inverse condemnation


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inverse condemnation

A legal doctrine holding that, in certain circumstances, where private property is destroyed or substantially diminished in value by government action, the conduct of the government is regarded as the taking of the property and the owner of the property must be compensated in fair value by the government.
McGraw-Hill Dictionary of Architecture and Construction. Copyright © 2003 by McGraw-Hill Companies, Inc.
References in periodicals archive ?
Insurance lobbyist John Norwood said as long as California courts continue to interpret inverse condemnation laws as imposing strict liability on utilities for fire damage caused by their power lines, there aren't very many good options.
Nonetheless, Fitch believes the business risk profiles of PG&E is significantly weakened by the enormous increase in the size, intensity and destructive power of wildfires evident during 2017-2018, the implications of potential, vastly increased third-party liabilities under inverse condemnation and uncertainties regarding full and timely recovery of such costs.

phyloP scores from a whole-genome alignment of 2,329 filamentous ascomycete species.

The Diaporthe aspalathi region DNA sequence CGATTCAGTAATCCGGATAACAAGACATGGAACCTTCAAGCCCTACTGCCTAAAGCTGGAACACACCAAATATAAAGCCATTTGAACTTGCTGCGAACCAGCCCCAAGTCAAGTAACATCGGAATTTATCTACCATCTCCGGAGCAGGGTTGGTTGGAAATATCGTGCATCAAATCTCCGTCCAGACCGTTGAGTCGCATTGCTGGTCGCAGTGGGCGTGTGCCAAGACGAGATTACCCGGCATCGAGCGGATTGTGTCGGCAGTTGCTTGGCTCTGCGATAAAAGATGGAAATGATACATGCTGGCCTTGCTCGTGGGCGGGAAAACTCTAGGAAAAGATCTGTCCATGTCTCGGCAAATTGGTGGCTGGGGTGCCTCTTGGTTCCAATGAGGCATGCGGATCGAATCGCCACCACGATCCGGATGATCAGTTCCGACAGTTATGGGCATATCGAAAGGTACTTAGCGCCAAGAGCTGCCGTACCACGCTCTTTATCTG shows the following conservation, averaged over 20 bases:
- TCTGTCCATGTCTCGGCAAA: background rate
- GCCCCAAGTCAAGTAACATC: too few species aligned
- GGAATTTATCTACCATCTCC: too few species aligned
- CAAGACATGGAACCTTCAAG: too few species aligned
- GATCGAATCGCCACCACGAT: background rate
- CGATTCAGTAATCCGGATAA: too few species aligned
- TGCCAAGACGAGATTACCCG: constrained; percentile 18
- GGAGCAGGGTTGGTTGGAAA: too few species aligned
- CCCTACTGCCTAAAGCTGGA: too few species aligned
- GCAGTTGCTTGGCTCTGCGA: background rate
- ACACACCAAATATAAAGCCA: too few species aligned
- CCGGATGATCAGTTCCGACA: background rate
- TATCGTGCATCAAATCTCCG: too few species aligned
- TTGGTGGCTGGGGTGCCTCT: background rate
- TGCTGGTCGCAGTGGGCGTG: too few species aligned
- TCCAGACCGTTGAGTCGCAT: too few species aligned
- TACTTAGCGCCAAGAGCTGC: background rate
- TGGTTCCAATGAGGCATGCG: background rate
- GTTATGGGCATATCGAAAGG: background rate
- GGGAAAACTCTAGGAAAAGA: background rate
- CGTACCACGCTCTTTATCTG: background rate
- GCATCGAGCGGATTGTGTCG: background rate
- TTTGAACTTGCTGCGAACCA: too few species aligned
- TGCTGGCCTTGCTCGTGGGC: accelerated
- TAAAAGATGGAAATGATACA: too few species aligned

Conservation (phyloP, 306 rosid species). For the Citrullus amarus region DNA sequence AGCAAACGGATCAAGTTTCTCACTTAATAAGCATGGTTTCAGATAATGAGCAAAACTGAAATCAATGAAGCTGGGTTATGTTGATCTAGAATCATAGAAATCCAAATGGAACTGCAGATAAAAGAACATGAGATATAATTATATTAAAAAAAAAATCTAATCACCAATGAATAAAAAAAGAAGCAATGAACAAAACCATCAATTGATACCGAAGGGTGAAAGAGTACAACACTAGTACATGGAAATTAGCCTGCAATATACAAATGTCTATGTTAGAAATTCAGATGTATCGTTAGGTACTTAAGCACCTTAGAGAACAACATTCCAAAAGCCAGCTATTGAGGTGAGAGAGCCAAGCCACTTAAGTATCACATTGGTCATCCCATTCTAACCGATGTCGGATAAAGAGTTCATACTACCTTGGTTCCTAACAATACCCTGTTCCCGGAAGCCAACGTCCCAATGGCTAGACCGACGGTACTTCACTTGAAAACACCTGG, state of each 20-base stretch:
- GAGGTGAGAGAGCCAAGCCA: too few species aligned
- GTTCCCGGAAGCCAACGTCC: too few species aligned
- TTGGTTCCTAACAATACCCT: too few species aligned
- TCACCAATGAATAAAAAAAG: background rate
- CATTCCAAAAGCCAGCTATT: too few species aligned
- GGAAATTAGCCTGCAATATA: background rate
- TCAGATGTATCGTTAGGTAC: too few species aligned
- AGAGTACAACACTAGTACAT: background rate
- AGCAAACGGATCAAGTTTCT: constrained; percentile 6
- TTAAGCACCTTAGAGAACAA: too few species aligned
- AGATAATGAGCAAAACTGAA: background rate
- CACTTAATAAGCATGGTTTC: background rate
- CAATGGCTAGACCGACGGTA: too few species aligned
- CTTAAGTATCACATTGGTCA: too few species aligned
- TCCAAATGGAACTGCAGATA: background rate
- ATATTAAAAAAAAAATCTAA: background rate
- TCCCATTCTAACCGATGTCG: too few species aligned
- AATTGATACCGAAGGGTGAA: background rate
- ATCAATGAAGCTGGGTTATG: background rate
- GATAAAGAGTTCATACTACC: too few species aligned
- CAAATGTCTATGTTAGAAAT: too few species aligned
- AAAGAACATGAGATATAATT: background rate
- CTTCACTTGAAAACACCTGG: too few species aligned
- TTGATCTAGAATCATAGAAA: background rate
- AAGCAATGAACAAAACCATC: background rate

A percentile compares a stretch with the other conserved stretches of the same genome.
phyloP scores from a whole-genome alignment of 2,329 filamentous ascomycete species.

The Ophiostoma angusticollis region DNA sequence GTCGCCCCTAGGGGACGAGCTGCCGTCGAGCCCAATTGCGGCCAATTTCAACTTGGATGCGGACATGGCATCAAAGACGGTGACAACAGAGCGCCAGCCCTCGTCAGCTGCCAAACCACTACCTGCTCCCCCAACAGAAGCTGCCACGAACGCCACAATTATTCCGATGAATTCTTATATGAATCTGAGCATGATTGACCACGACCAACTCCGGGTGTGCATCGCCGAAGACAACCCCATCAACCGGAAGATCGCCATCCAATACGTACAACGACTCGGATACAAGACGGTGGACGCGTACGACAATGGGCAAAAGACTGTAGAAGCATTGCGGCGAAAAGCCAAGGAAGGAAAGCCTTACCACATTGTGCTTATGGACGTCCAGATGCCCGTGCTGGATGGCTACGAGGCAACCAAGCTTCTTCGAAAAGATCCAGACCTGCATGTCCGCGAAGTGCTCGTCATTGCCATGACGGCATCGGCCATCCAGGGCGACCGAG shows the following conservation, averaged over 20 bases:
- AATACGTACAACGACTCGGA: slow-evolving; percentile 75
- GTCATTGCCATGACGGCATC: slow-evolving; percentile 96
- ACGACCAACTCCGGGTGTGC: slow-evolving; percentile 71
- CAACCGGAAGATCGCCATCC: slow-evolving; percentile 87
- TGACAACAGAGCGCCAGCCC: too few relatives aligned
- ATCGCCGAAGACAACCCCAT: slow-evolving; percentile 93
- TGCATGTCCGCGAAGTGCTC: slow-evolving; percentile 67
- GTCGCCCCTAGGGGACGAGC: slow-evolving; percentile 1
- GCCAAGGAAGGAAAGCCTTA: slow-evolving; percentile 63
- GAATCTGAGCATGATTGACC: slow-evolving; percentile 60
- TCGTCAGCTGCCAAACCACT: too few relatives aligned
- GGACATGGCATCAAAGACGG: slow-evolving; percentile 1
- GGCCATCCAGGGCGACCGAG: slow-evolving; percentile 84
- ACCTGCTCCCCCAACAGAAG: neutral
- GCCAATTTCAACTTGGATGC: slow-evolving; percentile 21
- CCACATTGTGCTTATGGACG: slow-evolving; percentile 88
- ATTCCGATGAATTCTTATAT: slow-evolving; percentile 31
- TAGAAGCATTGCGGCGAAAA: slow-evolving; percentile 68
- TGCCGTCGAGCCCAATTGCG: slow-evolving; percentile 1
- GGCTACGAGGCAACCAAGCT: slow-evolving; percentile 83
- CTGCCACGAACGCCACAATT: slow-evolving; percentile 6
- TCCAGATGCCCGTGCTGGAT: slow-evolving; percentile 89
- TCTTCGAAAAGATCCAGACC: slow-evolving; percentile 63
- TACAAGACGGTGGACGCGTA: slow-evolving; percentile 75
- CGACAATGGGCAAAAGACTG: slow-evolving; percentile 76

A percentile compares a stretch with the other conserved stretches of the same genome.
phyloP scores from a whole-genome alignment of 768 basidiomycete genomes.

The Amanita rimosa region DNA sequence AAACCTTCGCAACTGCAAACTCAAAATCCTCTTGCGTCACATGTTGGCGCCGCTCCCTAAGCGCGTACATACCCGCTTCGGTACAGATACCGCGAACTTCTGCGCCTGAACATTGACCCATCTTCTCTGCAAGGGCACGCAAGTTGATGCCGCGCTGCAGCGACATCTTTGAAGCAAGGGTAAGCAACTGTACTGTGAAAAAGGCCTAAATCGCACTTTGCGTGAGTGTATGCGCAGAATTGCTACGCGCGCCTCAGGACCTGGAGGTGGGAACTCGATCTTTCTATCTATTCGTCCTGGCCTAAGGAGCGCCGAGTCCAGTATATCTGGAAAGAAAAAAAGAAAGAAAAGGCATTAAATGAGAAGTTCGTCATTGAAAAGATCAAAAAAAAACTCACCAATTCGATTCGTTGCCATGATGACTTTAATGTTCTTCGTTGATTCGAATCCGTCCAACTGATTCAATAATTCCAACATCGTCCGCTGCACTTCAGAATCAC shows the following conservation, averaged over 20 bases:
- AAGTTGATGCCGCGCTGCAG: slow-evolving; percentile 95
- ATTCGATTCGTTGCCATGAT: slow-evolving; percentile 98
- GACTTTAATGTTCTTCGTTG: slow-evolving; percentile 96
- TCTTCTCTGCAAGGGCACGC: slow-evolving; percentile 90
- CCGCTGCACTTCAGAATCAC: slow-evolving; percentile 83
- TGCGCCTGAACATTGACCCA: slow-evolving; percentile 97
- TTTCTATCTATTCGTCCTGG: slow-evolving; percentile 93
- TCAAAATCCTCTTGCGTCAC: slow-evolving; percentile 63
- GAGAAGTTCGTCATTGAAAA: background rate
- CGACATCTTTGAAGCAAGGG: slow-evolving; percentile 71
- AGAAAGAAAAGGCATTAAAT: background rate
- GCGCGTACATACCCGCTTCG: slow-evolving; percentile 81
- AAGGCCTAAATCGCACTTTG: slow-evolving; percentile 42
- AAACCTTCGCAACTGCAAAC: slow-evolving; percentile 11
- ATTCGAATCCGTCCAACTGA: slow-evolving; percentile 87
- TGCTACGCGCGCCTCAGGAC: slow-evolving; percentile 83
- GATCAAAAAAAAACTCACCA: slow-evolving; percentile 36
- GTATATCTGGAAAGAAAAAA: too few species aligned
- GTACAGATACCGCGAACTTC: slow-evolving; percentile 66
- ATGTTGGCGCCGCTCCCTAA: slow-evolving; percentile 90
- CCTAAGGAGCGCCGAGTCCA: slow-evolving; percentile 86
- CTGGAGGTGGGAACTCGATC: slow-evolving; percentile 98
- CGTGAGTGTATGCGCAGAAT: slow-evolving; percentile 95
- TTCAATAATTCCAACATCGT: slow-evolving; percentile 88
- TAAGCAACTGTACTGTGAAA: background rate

Most disputes involving the interplay between landowner consent and inverse condemnation claims have been resolved in state courts.
In practice, inverse condemnation lawsuits are costly, complex and difficult to pursue.
compensation through a state inverse condemnation statute, she will
(52) Klopping filed an inverse condemnation action, which was also denied, claiming that the market value depreciated due to the city's pursuit of condemnation.
for a non-resident alien to file an extraterritorial takings claim; [3] that the Complaint fails to state a viable claim for inverse condemnation because the insurgents in fact were the ones who caused the destruction of the property; and [4] that Plaintiff failed to allege the elements of an express or implied-in-fact contract with the U.S.
Any facts giving rise to a regulatory takings claim can be the basis for an inverse condemnation action.
To avoid the expense and delay of an inverse condemnation suit for a regulatory taking in state court, she brings instead a substantive due process claim in federal court.
Powell points out that condemnation proceedings, including inverse condemnation proceedings, do fluctuate.
In some cases, interference by government may be so great that it constitutes "inverse condemnation" or a complete taking, even though the government does not actually seek title to the land.
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